CHICAGO (CBS) — Major developments surfaced Thursday int the 40-year-old investigation into the Tylenol murders within the better Chicago space.
We discovered Thursday that investigators went to Boston this week to re-interview the person thought-about a suspect within the seven deaths.
James Lewis was by no means charged with the murders, however he was convicted of attempting to extort $1 million from Johnson & Johnson within the days after the cyanide-laced tablets confirmed up on retailer cabinets.
The CBS 2 Investigators started re-examining the case again in April. As CBS 2 Investigator Brad Edwards reported, we went to Boston as effectively final month to attempt to monitor down Lewis.
Indeed we did monitor down Lewis, at the exact same Cambridge, Massachusetts house he moved into after being launched from jail.
In 1982, seven folks in better Chicago died after taking Tylenol laced with cyanide. Next week marks 40 years since that occasion, which terrified town and nation.
Soon after, a person wrote an extortion letter to Johnson & Johnson and its subsidiary, the maker of Tylenol — demanding $1 million to cease the killings.
The man who wrote that letter was James Lewis. He would later spend a dozen years in jail for the tried extortion.
Forty years later, Lewis stays an individual of curiosity within the precise killings. He is actually the one residing identified individual of curiosity.
When we went in search of him final month, he had not been seen or heard from in additional than a decade.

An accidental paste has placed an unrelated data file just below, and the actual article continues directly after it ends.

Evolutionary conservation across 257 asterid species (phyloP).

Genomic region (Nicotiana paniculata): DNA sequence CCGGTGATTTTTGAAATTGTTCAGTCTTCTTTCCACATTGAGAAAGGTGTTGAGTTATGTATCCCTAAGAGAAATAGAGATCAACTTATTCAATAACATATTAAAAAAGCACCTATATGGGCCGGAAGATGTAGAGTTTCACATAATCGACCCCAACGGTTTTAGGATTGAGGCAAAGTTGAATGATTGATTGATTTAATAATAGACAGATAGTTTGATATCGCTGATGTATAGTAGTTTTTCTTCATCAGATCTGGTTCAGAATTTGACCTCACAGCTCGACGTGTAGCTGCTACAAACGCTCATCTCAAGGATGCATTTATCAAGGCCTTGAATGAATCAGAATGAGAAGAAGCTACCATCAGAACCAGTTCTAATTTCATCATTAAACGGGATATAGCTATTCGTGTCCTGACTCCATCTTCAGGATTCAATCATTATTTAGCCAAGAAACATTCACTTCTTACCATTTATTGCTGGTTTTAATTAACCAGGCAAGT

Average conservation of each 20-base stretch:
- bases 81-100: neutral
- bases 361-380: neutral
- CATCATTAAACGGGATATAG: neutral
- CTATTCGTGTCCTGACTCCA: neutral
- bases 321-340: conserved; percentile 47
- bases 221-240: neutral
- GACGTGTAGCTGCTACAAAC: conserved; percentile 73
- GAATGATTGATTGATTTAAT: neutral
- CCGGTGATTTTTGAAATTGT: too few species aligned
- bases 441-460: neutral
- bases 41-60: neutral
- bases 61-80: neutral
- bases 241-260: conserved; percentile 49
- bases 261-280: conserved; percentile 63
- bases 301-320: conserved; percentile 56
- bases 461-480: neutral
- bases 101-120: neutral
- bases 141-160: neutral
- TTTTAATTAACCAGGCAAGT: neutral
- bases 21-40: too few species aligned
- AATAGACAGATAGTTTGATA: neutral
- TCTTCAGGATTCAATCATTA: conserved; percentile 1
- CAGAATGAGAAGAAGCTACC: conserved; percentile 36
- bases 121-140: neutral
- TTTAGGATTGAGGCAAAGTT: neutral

We went to Lewis’ house outdoors of Boston. We knew it was him – and he’s a person with a protracted historical past of not being sincere.
Two-plus weeks in the past, we confirmed our complete alternate with Lewis to Arlington Heights police Sgt. Joe Murphy. At the tip, Arlington Heights police requested for a duplicate of it.
Sgt. Murphy is the default head of a job pressure investigating the murders, which incorporates quite a few companies, Illinois State Police, and the FBI. He was unable to remark Thursday, citing the continuing nature of the investigation.
However, CBS 2 was capable of affirm that people investigating the Tylenol murders had been in Boston in current days – furthering investigative efforts that included interviewing Lewis.
Sources on the FBI launched this assertion:
“No interviews on the subject of the 1982 Tylenol Murders have recently been authorized. Any opinions expressed by former employees are solely their own and do not constitute official statements attributable to the FBI. The presumption of innocence is a cornerstone of the American legal system, and standard Department of Justice policy prevents the FBI and its employees from expressing opinions regarding a private citizen’s guilt except as appropriate based on court proceedings. Department of Justice policy also prevents the FBI from commenting on the nature of ongoing investigations. For additional comment, we will need to refer you to Arlington Heights Police Department as the lead investigative agency.”
Over the previous six months, now we have interviewed dozens of individuals linked to the case – from former cops to emergency personnel and kinfolk of a number of the victims.
We’ll share their tales in a multi-part docuseries later this fall.
Brad Edwards is an investigative reporter and foremost anchor at CBS2 Chicago.
The post Investigators go to Boston, re-interview individual of curiosity 40 years after Tylenol poisoning murders appeared first on The Alike.